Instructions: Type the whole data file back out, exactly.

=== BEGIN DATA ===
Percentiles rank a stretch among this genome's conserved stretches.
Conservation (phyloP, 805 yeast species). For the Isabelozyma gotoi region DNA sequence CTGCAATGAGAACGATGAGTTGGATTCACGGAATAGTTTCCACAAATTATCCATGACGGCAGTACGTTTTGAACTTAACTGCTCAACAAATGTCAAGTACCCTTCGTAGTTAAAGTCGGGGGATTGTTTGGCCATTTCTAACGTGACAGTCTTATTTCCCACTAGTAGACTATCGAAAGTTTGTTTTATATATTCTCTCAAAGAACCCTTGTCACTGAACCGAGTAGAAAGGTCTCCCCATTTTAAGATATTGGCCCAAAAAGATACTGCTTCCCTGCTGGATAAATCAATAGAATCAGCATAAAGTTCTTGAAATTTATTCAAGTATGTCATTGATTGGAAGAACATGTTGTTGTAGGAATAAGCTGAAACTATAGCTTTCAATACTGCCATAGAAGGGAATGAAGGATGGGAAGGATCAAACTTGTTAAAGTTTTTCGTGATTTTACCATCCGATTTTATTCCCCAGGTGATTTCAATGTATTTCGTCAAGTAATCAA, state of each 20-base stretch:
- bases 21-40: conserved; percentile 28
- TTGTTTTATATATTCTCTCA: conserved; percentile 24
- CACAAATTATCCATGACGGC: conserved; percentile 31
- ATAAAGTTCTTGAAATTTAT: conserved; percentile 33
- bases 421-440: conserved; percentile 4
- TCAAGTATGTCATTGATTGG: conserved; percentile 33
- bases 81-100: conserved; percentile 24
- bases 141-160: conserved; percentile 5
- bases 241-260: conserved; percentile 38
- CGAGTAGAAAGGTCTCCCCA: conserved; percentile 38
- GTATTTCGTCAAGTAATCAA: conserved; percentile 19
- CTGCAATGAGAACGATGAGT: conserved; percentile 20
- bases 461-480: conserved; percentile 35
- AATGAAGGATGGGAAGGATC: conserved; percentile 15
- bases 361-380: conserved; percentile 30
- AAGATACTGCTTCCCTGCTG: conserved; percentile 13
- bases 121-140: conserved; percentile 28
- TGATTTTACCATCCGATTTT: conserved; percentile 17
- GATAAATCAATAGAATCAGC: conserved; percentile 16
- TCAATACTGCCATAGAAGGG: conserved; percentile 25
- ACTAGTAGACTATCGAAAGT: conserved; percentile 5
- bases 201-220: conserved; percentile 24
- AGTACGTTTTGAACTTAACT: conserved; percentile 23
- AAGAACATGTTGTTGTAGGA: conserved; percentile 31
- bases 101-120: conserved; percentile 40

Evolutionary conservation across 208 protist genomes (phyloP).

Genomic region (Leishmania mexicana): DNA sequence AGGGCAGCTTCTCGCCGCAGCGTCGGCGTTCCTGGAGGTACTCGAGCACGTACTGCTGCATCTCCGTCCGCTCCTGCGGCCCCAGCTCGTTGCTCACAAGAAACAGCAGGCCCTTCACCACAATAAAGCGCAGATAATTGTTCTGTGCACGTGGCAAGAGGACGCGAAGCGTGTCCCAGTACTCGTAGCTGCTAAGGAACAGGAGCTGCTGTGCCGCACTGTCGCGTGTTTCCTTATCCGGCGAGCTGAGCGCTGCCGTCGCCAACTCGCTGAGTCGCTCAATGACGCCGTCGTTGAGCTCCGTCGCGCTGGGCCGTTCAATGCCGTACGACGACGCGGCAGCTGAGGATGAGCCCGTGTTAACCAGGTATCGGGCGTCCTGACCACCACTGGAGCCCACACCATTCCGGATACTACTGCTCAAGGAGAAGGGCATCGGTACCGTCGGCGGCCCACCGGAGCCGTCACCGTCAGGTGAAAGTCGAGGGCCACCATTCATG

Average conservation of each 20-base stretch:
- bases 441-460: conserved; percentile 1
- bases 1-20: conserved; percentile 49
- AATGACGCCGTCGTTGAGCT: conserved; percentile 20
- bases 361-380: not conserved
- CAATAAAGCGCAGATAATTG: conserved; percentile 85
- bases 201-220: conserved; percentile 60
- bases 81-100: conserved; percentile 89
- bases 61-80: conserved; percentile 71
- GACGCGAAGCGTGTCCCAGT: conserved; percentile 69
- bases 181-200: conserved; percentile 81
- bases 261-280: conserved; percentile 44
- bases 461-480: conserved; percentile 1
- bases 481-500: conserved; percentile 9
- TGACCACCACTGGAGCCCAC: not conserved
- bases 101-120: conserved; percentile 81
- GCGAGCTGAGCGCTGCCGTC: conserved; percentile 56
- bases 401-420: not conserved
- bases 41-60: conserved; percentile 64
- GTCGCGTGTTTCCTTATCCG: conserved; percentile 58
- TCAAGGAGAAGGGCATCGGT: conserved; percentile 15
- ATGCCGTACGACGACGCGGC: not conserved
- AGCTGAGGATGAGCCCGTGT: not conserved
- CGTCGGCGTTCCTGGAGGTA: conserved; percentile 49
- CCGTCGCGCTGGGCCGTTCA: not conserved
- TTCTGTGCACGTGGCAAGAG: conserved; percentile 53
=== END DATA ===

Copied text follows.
Percentiles rank a stretch among this genome's conserved stretches.
Conservation (phyloP, 805 yeast species). For the Isabelozyma gotoi region DNA sequence CTGCAATGAGAACGATGAGTTGGATTCACGGAATAGTTTCCACAAATTATCCATGACGGCAGTACGTTTTGAACTTAACTGCTCAACAAATGTCAAGTACCCTTCGTAGTTAAAGTCGGGGGATTGTTTGGCCATTTCTAACGTGACAGTCTTATTTCCCACTAGTAGACTATCGAAAGTTTGTTTTATATATTCTCTCAAAGAACCCTTGTCACTGAACCGAGTAGAAAGGTCTCCCCATTTTAAGATATTGGCCCAAAAAGATACTGCTTCCCTGCTGGATAAATCAATAGAATCAGCATAAAGTTCTTGAAATTTATTCAAGTATGTCATTGATTGGAAGAACATGTTGTTGTAGGAATAAGCTGAAACTATAGCTTTCAATACTGCCATAGAAGGGAATGAAGGATGGGAAGGATCAAACTTGTTAAAGTTTTTCGTGATTTTACCATCCGATTTTATTCCCCAGGTGATTTCAATGTATTTCGTCAAGTAATCAA, state of each 20-base stretch:
- bases 21-40: conserved; percentile 28
- TTGTTTTATATATTCTCTCA: conserved; percentile 24
- CACAAATTATCCATGACGGC: conserved; percentile 31
- ATAAAGTTCTTGAAATTTAT: conserved; percentile 33
- bases 421-440: conserved; percentile 4
- TCAAGTATGTCATTGATTGG: conserved; percentile 33
- bases 81-100: conserved; percentile 24
- bases 141-160: conserved; percentile 5
- bases 241-260: conserved; percentile 38
- CGAGTAGAAAGGTCTCCCCA: conserved; percentile 38
- GTATTTCGTCAAGTAATCAA: conserved; percentile 19
- CTGCAATGAGAACGATGAGT: conserved; percentile 20
- bases 461-480: conserved; percentile 35
- AATGAAGGATGGGAAGGATC: conserved; percentile 15
- bases 361-380: conserved; percentile 30
- AAGATACTGCTTCCCTGCTG: conserved; percentile 13
- bases 121-140: conserved; percentile 28
- TGATTTTACCATCCGATTTT: conserved; percentile 17
- GATAAATCAATAGAATCAGC: conserved; percentile 16
- TCAATACTGCCATAGAAGGG: conserved; percentile 25
- ACTAGTAGACTATCGAAAGT: conserved; percentile 5
- bases 201-220: conserved; percentile 24
- AGTACGTTTTGAACTTAACT: conserved; percentile 23
- AAGAACATGTTGTTGTAGGA: conserved; percentile 31
- bases 101-120: conserved; percentile 40

Evolutionary conservation across 208 protist genomes (phyloP).

Genomic region (Leishmania mexicana): DNA sequence AGGGCAGCTTCTCGCCGCAGCGTCGGCGTTCCTGGAGGTACTCGAGCACGTACTGCTGCATCTCCGTCCGCTCCTGCGGCCCCAGCTCGTTGCTCACAAGAAACAGCAGGCCCTTCACCACAATAAAGCGCAGATAATTGTTCTGTGCACGTGGCAAGAGGACGCGAAGCGTGTCCCAGTACTCGTAGCTGCTAAGGAACAGGAGCTGCTGTGCCGCACTGTCGCGTGTTTCCTTATCCGGCGAGCTGAGCGCTGCCGTCGCCAACTCGCTGAGTCGCTCAATGACGCCGTCGTTGAGCTCCGTCGCGCTGGGCCGTTCAATGCCGTACGACGACGCGGCAGCTGAGGATGAGCCCGTGTTAACCAGGTATCGGGCGTCCTGACCACCACTGGAGCCCACACCATTCCGGATACTACTGCTCAAGGAGAAGGGCATCGGTACCGTCGGCGGCCCACCGGAGCCGTCACCGTCAGGTGAAAGTCGAGGGCCACCATTCATG

Average conservation of each 20-base stretch:
- bases 441-460: conserved; percentile 1
- bases 1-20: conserved; percentile 49
- AATGACGCCGTCGTTGAGCT: conserved; percentile 20
- bases 361-380: not conserved
- CAATAAAGCGCAGATAATTG: conserved; percentile 85
- bases 201-220: conserved; percentile 60
- bases 81-100: conserved; percentile 89
- bases 61-80: conserved; percentile 71
- GACGCGAAGCGTGTCCCAGT: conserved; percentile 69
- bases 181-200: conserved; percentile 81
- bases 261-280: conserved; percentile 44
- bases 461-480: conserved; percentile 1
- bases 481-500: conserved; percentile 9
- TGACCACCACTGGAGCCCAC: not conserved
- bases 101-120: conserved; percentile 81
- GCGAGCTGAGCGCTGCCGTC: conserved; percentile 56
- bases 401-420: not conserved
- bases 41-60: conserved; percentile 64
- GTCGCGTGTTTCCTTATCCG: conserved; percentile 58
- TCAAGGAGAAGGGCATCGGT: conserved; percentile 15
- ATGCCGTACGACGACGCGGC: not conserved
- AGCTGAGGATGAGCCCGTGT: not conserved
- CGTCGGCGTTCCTGGAGGTA: conserved; percentile 49
- CCGTCGCGCTGGGCCGTTCA: not conserved
- TTCTGTGCACGTGGCAAGAG: conserved; percentile 53